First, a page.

Your Audience is a Precious Survey Data Resource – Treat Them That Way

By John Turner, President, Turner Research Network

As arts and culture organizations go forward with a data-driven approach to building audiences, one element of this is to generate information from your audience through surveys. We want to know who the audience members are and what they think about the performances or the exhibitions or the venues. We want to know about their experience with us.

Here are some tips about managing that process.

Perfect Strangers

An Audience Building Roundtable Blog by Greg Burbidge

Kari Mesropov reminded us in the July blog post that TRG Arts’ data shows “50% of audiences are brand new. That’s right: half of your customer base is new.”  As organizations struggle to build audiences, this is no time to stay at home and wait for Balki Bartokomous’ to show up on our doorstep. We need to find innovative ways to find and invite interested non-attendees, Perfect Strangers, through our doors.

Building Your Audience: Where Data Fits in the Process, Part II

by Brad Pilcher

In Part I of this piece, I encouraged you to think of data and its relationship to audience building more in terms of a process. Rather than focus on the data, in all of its intimidating glory, focus on your circumstances, where you are in the process of connecting with the audience ...

Finding New Fish for Your Organization: They’re swimming closer to you than you think.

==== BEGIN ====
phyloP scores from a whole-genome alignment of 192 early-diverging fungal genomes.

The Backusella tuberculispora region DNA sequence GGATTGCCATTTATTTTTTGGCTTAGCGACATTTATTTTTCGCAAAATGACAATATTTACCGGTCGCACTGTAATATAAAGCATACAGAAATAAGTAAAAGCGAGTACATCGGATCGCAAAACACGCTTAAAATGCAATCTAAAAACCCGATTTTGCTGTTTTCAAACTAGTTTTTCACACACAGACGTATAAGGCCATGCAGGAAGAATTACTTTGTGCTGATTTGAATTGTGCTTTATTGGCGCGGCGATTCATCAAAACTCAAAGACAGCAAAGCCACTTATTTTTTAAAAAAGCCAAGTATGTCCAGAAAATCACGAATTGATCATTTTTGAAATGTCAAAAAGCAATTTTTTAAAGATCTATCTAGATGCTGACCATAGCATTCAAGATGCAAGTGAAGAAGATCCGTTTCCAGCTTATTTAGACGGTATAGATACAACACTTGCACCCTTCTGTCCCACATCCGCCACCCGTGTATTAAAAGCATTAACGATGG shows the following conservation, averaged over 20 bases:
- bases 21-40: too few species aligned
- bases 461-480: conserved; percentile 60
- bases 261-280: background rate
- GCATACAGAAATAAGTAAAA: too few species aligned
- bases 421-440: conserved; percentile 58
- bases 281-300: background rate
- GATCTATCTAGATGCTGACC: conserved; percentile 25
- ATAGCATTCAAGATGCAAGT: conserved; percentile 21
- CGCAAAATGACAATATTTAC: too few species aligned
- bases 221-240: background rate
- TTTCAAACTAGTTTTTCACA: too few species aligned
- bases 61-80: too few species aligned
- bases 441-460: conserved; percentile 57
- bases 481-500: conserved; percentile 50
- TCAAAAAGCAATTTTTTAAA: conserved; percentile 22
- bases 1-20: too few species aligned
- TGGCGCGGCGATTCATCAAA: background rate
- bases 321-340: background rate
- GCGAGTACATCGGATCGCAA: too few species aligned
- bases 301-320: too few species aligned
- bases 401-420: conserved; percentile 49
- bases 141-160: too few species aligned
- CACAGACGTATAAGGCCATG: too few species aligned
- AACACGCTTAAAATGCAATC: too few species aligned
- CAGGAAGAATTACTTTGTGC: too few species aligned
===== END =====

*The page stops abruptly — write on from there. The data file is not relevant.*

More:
By Keri Mesropov, TRG Arts

ALERT: Arts administrators in your area have been overtaken by a new obsession. Believed to be a relative of the mania induced by Pokémon Go, symptoms include an insatiable desire to find brandnew patrons for your organization. 

If you’re not obsessed with new audiences, you are really behind the trend...

What is wrong with these people? Uh-oh….

By Ellen Walker, Pacific Northwest Ballet (PNB)

Observing participants in a focus group dispassionately dissect your life’s work is a little like strangers disparaging your children – it’s difficult not to feel reactive. In my first such experience, the print collateral that my team had worked so hard on was described by focus group members as “boring,” “stuffy,” “elitist,” and “completely uninteresting.” My first thought: “what is wrong with these people?!”  My second thought: “…uh-oh.”

Darwin on the Arts: Adaptation is Key to Audience Growth

Guest Blogger: Christopher R. Taylor, President, The Clay Studio, Philadelphia

Arts organizations need audiences. They bring earned and contributed revenue to your organization, and more importantly, they are an indicator of your success in fulfilling your mission. Whether you’re training young artists, presenting opera, displaying new paintings, or teaching art to children, your mission likely includes some version of “make arts accessible.” 

Art of Change: Three Lessons Emerge from the Fleisher’s Audience Building Work

Magda Martinez sat down with The Art of Change for an interview about audience building, portions of which are excerpted here.


Art of Change (AoC): What are the most important things you and your colleagues learned in your audience building work?


What’s the Missing Piece in Audience Building?

This post is excerpted from the plenary session of The Arthur M. Blank Family Foundation’s November 2, 2015 workshop, Art of Change: Building Your Organization for Audiences. This is from an exchange among Dr. Bob Harlow, the moderator and lead researcher for the Wallace Foundation’s audience building initiative and three panelists, all of whom were participants in the Wallace initiative:  Ellen Walker, Executive Director of the Pacific Northwest Ballet; Magda Martinez, Director of Programs for the Fleisher Art Memorial; and Christopher Taylor, President of The Clay Studio.

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